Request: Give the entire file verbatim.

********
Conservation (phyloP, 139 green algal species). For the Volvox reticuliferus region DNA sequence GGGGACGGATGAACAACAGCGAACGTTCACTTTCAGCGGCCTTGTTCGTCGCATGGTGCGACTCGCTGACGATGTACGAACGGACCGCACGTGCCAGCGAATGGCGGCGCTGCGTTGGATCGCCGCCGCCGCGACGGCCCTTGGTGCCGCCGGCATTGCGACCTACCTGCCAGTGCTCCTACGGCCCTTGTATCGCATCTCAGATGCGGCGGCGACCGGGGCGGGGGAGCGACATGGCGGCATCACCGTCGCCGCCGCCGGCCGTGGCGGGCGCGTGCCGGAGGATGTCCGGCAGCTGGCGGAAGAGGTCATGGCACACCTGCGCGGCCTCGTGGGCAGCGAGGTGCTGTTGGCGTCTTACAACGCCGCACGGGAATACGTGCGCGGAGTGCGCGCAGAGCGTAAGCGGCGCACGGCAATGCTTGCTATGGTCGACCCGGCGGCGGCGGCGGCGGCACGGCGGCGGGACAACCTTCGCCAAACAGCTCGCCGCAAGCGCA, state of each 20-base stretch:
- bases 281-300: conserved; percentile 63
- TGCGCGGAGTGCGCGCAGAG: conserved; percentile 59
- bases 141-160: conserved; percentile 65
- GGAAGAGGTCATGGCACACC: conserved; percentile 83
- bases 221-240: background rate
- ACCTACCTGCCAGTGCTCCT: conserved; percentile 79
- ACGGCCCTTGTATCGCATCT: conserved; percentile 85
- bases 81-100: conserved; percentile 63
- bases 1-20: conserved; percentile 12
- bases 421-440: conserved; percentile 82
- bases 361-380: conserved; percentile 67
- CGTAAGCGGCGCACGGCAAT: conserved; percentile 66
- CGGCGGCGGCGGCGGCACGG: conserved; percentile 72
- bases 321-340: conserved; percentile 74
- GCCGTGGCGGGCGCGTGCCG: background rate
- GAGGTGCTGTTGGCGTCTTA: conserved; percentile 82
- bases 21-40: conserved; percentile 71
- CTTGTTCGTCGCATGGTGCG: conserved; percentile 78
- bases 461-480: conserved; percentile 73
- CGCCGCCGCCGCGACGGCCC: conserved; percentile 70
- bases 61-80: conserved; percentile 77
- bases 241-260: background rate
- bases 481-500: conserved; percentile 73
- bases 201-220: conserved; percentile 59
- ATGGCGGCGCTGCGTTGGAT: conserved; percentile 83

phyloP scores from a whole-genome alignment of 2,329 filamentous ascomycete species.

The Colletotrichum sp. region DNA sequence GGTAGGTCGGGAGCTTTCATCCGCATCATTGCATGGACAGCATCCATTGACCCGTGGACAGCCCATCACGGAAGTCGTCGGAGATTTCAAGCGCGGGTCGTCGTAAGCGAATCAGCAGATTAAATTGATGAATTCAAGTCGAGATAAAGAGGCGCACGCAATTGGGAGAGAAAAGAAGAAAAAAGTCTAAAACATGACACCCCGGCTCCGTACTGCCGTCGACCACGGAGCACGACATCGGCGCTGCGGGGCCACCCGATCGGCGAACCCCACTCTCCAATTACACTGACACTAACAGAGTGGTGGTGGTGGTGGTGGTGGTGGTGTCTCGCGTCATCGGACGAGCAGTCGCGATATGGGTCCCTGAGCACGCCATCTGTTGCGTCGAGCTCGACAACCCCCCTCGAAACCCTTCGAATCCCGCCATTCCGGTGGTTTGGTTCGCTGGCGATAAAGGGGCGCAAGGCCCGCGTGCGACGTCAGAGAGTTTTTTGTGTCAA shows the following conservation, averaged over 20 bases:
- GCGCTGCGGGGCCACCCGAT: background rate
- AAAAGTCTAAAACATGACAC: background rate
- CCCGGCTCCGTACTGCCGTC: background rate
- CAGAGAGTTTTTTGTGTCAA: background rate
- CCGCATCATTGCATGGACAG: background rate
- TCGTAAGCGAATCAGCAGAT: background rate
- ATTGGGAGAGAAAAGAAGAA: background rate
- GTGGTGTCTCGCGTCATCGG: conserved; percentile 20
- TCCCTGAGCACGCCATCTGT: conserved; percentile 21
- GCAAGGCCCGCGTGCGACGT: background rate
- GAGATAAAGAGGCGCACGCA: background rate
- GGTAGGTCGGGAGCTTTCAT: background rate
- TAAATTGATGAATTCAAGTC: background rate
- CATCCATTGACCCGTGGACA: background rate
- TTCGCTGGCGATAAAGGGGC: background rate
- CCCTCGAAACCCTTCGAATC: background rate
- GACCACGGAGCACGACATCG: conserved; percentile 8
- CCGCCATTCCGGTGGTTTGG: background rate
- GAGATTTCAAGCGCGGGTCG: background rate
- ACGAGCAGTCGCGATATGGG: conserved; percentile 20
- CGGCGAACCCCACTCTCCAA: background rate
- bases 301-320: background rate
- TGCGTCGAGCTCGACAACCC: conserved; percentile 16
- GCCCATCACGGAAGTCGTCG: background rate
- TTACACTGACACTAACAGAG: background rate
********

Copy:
Conservation (phyloP, 139 green algal species). For the Volvox reticuliferus region DNA sequence GGGGACGGATGAACAACAGCGAACGTTCACTTTCAGCGGCCTTGTTCGTCGCATGGTGCGACTCGCTGACGATGTACGAACGGACCGCACGTGCCAGCGAATGGCGGCGCTGCGTTGGATCGCCGCCGCCGCGACGGCCCTTGGTGCCGCCGGCATTGCGACCTACCTGCCAGTGCTCCTACGGCCCTTGTATCGCATCTCAGATGCGGCGGCGACCGGGGCGGGGGAGCGACATGGCGGCATCACCGTCGCCGCCGCCGGCCGTGGCGGGCGCGTGCCGGAGGATGTCCGGCAGCTGGCGGAAGAGGTCATGGCACACCTGCGCGGCCTCGTGGGCAGCGAGGTGCTGTTGGCGTCTTACAACGCCGCACGGGAATACGTGCGCGGAGTGCGCGCAGAGCGTAAGCGGCGCACGGCAATGCTTGCTATGGTCGACCCGGCGGCGGCGGCGGCGGCACGGCGGCGGGACAACCTTCGCCAAACAGCTCGCCGCAAGCGCA, state of each 20-base stretch:
- bases 281-300: conserved; percentile 63
- TGCGCGGAGTGCGCGCAGAG: conserved; percentile 59
- bases 141-160: conserved; percentile 65
- GGAAGAGGTCATGGCACACC: conserved; percentile 83
- bases 221-240: background rate
- ACCTACCTGCCAGTGCTCCT: conserved; percentile 79
- ACGGCCCTTGTATCGCATCT: conserved; percentile 85
- bases 81-100: conserved; percentile 63
- bases 1-20: conserved; percentile 12
- bases 421-440: conserved; percentile 82
- bases 361-380: conserved; percentile 67
- CGTAAGCGGCGCACGGCAAT: conserved; percentile 66
- CGGCGGCGGCGGCGGCACGG: conserved; percentile 72
- bases 321-340: conserved; percentile 74
- GCCGTGGCGGGCGCGTGCCG: background rate
- GAGGTGCTGTTGGCGTCTTA: conserved; percentile 82
- bases 21-40: conserved; percentile 71
- CTTGTTCGTCGCATGGTGCG: conserved; percentile 78
- bases 461-480: conserved; percentile 73
- CGCCGCCGCCGCGACGGCCC: conserved; percentile 70
- bases 61-80: conserved; percentile 77
- bases 241-260: background rate
- bases 481-500: conserved; percentile 73
- bases 201-220: conserved; percentile 59
- ATGGCGGCGCTGCGTTGGAT: conserved; percentile 83

phyloP scores from a whole-genome alignment of 2,329 filamentous ascomycete species.

The Colletotrichum sp. region DNA sequence GGTAGGTCGGGAGCTTTCATCCGCATCATTGCATGGACAGCATCCATTGACCCGTGGACAGCCCATCACGGAAGTCGTCGGAGATTTCAAGCGCGGGTCGTCGTAAGCGAATCAGCAGATTAAATTGATGAATTCAAGTCGAGATAAAGAGGCGCACGCAATTGGGAGAGAAAAGAAGAAAAAAGTCTAAAACATGACACCCCGGCTCCGTACTGCCGTCGACCACGGAGCACGACATCGGCGCTGCGGGGCCACCCGATCGGCGAACCCCACTCTCCAATTACACTGACACTAACAGAGTGGTGGTGGTGGTGGTGGTGGTGGTGTCTCGCGTCATCGGACGAGCAGTCGCGATATGGGTCCCTGAGCACGCCATCTGTTGCGTCGAGCTCGACAACCCCCCTCGAAACCCTTCGAATCCCGCCATTCCGGTGGTTTGGTTCGCTGGCGATAAAGGGGCGCAAGGCCCGCGTGCGACGTCAGAGAGTTTTTTGTGTCAA shows the following conservation, averaged over 20 bases:
- GCGCTGCGGGGCCACCCGAT: background rate
- AAAAGTCTAAAACATGACAC: background rate
- CCCGGCTCCGTACTGCCGTC: background rate
- CAGAGAGTTTTTTGTGTCAA: background rate
- CCGCATCATTGCATGGACAG: background rate
- TCGTAAGCGAATCAGCAGAT: background rate
- ATTGGGAGAGAAAAGAAGAA: background rate
- GTGGTGTCTCGCGTCATCGG: conserved; percentile 20
- TCCCTGAGCACGCCATCTGT: conserved; percentile 21
- GCAAGGCCCGCGTGCGACGT: background rate
- GAGATAAAGAGGCGCACGCA: background rate
- GGTAGGTCGGGAGCTTTCAT: background rate
- TAAATTGATGAATTCAAGTC: background rate
- CATCCATTGACCCGTGGACA: background rate
- TTCGCTGGCGATAAAGGGGC: background rate
- CCCTCGAAACCCTTCGAATC: background rate
- GACCACGGAGCACGACATCG: conserved; percentile 8
- CCGCCATTCCGGTGGTTTGG: background rate
- GAGATTTCAAGCGCGGGTCG: background rate
- ACGAGCAGTCGCGATATGGG: conserved; percentile 20
- CGGCGAACCCCACTCTCCAA: background rate
- bases 301-320: background rate
- TGCGTCGAGCTCGACAACCC: conserved; percentile 16
- GCCCATCACGGAAGTCGTCG: background rate
- TTACACTGACACTAACAGAG: background rate